One of the first acts of the coalition government in the Comprehensive Spending Review was to freeze forre-evaluation all IT projects costing more than £1m as part of chancellor Osborne’s call on Whitehall to cut £95m from its general IT spend. More than 300 related projects have been reviewed and work is under way with departments to stop or de-scope contracts worth £1bn.
Whitehall departments, local authorities and other public sector bodies are expected to deliver £7.2bn of annual savings in IT and back-office spending by 2013-14. In doing so, the aforementioned reviews should actually look beyond cost and take the time to evaluate the strategic value of IT. Even if the public sector saved a fraction of this amount, it would be worthwhile and would lead to improved services; for example, patients not having to give the same information over and over again to be entered into different hospital systems.
A look across the Atlantic could be helpful as new data estimates that the US government could slash an astonishing $1tn (£630bn) from its expenditure by 2020. A recent report submitted to the US National Commission on Fiscal Responsibility and Reform considers proposals to reduce the federal deficit. It argues that these eye-watering savings can be made by harnessing technology to reduce waste, decrease duplication and attack fraud.
The proposals are nothing crazy: consolidation of datacentres, eliminating redundant networks and standardising applications. The US could save an estimated $200bn by applying advanced analytics technology to reduce fraud and errors in federal benefits. By transitioning antiquated, paper-based processes to digital records management for federal forms, the report claims $50bn in cost savings could be made in the next decade.
No rocket science there, but rather lessons from real-world expertise, technology and organisational changes that are already working successfully in the private sector.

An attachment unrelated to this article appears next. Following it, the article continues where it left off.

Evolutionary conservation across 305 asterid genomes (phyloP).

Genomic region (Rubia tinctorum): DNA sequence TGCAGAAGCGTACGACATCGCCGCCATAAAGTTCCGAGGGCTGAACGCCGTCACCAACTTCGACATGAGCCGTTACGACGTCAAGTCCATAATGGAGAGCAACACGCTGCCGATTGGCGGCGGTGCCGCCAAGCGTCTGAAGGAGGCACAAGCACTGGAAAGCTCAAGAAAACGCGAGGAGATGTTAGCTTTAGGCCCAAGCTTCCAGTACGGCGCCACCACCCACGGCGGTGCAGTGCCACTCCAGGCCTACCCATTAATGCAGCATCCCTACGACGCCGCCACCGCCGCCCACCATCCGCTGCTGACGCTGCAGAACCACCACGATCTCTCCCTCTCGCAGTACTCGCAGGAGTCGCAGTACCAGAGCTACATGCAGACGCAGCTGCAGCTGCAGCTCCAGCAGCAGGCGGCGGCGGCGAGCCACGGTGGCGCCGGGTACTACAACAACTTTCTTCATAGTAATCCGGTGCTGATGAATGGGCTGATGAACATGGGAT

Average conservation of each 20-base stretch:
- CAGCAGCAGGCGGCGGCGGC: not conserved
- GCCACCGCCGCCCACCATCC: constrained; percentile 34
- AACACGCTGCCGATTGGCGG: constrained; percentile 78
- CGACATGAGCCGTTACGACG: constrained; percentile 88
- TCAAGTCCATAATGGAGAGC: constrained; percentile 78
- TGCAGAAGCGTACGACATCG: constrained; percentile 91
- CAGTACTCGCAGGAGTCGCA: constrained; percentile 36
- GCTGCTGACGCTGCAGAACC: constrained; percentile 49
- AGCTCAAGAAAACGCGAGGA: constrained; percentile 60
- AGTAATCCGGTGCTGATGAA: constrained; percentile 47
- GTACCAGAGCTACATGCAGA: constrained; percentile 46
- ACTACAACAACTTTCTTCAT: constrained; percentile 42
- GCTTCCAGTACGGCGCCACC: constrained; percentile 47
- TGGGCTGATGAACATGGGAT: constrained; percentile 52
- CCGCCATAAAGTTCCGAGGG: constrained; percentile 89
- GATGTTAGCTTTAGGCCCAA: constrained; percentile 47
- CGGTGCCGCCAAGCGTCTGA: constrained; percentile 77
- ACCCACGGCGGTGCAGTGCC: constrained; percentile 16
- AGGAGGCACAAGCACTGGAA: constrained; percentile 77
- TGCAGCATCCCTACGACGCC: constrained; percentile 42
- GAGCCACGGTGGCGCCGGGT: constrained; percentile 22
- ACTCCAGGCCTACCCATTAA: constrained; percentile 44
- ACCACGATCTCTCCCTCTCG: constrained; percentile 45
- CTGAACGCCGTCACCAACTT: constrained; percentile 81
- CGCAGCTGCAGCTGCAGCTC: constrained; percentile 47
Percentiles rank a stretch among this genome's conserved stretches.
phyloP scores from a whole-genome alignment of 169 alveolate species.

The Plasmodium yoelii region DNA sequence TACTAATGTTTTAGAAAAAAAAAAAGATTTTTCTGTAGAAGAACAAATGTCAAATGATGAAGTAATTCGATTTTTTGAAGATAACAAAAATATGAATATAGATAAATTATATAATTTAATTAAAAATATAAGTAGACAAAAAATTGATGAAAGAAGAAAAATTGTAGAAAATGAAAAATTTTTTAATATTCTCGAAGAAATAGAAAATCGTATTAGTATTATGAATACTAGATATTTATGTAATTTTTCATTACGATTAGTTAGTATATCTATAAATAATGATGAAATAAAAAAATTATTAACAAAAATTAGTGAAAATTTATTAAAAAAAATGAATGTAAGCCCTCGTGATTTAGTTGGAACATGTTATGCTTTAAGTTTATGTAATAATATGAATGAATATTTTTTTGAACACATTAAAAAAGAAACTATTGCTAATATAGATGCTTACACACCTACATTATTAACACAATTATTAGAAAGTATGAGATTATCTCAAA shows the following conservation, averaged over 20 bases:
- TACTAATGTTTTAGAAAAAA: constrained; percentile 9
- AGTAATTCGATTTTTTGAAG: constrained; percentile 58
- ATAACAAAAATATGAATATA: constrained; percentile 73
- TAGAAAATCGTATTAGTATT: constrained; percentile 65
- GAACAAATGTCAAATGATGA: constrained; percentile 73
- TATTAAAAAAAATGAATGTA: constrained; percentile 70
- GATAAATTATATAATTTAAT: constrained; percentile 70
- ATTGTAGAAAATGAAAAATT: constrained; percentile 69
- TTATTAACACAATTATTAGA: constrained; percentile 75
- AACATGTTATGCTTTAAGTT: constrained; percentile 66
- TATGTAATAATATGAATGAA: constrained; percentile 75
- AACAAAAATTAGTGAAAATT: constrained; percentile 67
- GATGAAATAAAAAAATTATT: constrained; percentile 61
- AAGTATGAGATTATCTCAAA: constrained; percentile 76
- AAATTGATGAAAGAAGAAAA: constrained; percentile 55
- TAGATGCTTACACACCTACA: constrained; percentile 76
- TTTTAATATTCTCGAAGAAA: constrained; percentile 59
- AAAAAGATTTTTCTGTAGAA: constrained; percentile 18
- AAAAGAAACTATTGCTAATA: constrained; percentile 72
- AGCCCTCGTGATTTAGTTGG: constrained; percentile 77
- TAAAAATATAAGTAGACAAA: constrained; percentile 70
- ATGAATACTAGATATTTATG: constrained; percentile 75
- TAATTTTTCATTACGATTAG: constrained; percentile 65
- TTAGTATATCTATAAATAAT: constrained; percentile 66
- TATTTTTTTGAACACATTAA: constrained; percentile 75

For the public sector in the UK, standardisation of systems offers a huge opportunity. Whitehall’s Operational Efficiency Programme report observes that technology is fragmented across the public sector, with very little coherent management information available on spending. Just as many private businesses have found that silos of incompatible IT systems deployed tactically at a regional or departmental level can create unnecessary complexity and cost, the government is now waking up to the fact that its IT has been spread across many organisations without strategic direction – incurring unnecessary work and cost. A programme of standardisation, rationalisation and pooling of shared back-office systems across the British public sector is hideously overdue.
Many private sector companies have already been through the pain that the government is currently experiencing, slashing non-core IT spend during the downturn. But there is now a growing recognition of the competitive business value that technology can deliver. Spending on IT globally is enjoying a recovery after the economic turbulence of recession. New research from IDC reveals that international sales of software and hardware have now bounced back from a nadir. The research predicts that software spending globally will rise by four percent, hardware spending by 11 percent and services expenditure by two percent. Overall, IDC forecasts an increase in tech expenditure of six percent.
Where and when the axe will fall on UK public sector technology remains undetermined, but remember IT is not just a cost on the ledger – a sentiment which many FDs at Financial Director’s recently launched Technology Forum share. The fact is, both the public and private sectors’ technology can save far more than the cost of its deployment and maintenance.
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